The depth of field indicates the range in which images are displayed sharply when photographing or scanning. For example, if you work with a shallow depth of field and focus on an object that is, say, 30 cm away from the lens, everything closer (15 cm) or farther away (35 cm) will appear out of focus.
When digitizing, however, one works mainly with flat, two-dimensional originals, for which a shallow depth of field is supposedly required. However, if you want to digitize three-dimensional objects, such as books with a deep book fold or seal letters with a structure, it quickly becomes clear why a high depth of field is necessary: here, all areas should be displayed sharply and legibly so that no information is lost.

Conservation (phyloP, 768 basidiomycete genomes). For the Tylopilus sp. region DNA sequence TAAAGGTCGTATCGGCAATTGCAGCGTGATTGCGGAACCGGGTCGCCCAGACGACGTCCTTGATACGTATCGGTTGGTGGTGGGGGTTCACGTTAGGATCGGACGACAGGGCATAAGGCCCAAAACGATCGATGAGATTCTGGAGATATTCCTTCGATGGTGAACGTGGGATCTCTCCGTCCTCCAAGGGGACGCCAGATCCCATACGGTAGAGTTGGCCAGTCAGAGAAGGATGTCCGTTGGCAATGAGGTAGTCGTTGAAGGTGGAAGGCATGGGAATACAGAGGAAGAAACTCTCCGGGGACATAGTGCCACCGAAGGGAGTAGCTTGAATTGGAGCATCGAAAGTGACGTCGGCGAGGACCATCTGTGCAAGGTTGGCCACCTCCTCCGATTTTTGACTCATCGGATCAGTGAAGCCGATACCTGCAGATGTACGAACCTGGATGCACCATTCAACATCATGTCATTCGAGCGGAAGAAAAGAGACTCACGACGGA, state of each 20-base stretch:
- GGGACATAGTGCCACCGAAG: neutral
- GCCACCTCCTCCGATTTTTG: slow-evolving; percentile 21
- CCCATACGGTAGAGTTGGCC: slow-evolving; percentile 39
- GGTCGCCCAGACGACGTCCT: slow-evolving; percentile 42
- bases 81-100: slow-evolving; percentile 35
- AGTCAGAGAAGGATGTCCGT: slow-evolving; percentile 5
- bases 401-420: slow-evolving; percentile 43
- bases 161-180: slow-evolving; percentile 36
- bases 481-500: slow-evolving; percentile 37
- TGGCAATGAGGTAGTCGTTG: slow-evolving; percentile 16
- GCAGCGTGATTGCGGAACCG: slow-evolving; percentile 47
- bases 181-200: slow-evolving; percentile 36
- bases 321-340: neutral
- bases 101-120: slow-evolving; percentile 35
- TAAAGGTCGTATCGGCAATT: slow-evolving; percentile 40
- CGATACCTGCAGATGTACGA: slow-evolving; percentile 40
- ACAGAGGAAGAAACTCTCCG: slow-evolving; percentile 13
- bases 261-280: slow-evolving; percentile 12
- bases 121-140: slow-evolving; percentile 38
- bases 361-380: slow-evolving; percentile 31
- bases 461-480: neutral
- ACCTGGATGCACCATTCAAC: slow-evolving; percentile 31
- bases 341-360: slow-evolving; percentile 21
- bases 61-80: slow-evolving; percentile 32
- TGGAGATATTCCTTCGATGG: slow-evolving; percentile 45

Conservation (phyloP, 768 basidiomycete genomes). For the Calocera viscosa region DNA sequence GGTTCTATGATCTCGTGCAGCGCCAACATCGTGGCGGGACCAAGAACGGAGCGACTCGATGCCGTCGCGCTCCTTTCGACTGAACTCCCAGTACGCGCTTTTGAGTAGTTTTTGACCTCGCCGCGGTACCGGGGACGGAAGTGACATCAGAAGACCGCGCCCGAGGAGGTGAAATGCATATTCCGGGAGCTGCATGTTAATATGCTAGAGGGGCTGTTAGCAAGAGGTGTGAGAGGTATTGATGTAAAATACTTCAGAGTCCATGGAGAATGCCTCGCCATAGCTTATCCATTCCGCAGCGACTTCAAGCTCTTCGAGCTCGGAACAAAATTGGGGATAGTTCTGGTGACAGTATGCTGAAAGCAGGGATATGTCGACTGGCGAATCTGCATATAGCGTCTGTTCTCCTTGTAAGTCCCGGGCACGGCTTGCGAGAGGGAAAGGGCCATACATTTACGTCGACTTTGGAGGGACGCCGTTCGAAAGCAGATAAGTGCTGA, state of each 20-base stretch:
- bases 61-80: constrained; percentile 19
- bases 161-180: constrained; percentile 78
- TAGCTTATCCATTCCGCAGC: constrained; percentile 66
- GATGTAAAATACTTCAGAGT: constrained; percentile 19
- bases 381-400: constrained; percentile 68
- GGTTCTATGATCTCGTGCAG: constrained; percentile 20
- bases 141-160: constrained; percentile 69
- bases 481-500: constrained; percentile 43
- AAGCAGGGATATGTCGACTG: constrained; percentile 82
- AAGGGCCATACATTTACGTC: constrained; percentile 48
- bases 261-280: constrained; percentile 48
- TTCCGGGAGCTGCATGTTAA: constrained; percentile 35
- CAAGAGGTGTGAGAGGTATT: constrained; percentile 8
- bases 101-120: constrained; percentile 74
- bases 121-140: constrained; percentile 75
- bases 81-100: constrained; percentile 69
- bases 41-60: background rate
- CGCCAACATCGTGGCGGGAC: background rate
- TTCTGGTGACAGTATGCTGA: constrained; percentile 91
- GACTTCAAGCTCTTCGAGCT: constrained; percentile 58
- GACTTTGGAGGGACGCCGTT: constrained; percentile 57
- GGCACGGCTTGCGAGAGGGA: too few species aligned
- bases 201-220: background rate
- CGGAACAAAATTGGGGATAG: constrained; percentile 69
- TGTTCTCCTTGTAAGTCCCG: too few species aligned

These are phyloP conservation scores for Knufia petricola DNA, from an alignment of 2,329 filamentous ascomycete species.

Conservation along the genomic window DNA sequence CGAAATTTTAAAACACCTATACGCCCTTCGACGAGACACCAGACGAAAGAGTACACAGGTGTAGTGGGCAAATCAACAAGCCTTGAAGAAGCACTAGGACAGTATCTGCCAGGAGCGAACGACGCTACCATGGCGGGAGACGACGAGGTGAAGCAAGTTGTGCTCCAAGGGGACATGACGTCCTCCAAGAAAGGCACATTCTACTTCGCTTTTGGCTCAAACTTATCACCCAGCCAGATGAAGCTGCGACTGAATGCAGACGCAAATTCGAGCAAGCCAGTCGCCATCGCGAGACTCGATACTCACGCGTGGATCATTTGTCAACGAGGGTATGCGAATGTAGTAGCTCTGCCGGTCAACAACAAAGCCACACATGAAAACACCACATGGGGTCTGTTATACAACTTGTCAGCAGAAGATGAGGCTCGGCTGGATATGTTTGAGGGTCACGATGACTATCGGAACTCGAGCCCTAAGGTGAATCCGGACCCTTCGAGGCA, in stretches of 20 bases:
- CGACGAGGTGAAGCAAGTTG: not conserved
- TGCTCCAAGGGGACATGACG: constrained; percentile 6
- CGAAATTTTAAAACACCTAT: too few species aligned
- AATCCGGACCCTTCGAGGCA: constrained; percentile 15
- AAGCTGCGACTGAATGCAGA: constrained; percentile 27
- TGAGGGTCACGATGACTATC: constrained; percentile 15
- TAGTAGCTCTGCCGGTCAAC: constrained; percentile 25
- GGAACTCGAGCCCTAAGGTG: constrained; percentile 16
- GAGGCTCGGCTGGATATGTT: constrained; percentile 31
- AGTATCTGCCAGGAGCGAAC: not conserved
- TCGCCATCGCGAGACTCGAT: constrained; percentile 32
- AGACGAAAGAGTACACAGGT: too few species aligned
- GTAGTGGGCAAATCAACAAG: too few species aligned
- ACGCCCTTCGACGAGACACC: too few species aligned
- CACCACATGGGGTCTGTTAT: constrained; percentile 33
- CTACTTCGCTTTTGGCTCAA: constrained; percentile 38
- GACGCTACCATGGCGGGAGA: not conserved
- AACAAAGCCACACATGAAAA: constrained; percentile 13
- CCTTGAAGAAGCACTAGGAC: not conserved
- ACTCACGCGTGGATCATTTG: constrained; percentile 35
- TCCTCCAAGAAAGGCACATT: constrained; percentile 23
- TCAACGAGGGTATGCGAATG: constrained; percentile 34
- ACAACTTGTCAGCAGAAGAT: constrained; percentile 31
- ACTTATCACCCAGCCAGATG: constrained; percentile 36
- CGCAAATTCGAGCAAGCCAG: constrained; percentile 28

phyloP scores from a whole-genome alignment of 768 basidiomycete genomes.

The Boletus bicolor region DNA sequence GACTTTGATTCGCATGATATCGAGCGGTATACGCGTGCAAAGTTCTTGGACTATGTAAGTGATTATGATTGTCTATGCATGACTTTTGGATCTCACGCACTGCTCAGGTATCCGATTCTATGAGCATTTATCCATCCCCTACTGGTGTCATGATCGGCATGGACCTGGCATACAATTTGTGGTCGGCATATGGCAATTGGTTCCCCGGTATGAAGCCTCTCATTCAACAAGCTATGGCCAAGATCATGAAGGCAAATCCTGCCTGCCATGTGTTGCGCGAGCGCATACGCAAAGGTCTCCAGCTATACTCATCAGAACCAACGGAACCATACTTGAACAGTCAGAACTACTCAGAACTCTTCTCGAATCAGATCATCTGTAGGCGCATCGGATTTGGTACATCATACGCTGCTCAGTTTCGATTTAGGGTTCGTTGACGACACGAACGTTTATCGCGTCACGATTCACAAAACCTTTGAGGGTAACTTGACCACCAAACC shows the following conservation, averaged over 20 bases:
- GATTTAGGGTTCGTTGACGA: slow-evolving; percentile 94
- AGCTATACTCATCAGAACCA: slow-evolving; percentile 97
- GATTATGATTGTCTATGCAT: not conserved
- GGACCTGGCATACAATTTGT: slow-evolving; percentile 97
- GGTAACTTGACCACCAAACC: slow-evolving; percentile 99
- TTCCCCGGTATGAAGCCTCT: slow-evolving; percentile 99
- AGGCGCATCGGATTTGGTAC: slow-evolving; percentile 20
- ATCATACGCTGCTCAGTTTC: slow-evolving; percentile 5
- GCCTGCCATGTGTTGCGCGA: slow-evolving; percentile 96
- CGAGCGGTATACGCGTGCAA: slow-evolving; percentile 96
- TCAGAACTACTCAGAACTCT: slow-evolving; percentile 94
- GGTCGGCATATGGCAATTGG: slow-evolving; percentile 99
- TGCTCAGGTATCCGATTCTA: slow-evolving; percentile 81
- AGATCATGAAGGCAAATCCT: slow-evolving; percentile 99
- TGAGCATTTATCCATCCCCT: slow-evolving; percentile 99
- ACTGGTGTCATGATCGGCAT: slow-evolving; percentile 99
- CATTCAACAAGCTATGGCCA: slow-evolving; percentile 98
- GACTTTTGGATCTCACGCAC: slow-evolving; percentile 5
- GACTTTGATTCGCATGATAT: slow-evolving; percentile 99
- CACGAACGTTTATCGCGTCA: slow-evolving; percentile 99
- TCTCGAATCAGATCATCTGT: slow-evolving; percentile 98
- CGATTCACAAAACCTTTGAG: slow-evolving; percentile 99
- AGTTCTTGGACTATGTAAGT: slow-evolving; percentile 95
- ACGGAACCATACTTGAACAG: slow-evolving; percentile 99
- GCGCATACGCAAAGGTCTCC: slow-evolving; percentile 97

The further away the lens is from an object, the greater the depth of field. In macro photography, where the distance between the optics and the subject can be less than 5 cm, it is self-explanatory that the depth of field decreases accordingly or is barely present.
Thanks to the special optics and the area sensor used, our systems are able to provide a depth of field of 8-15 cm, depending on the format.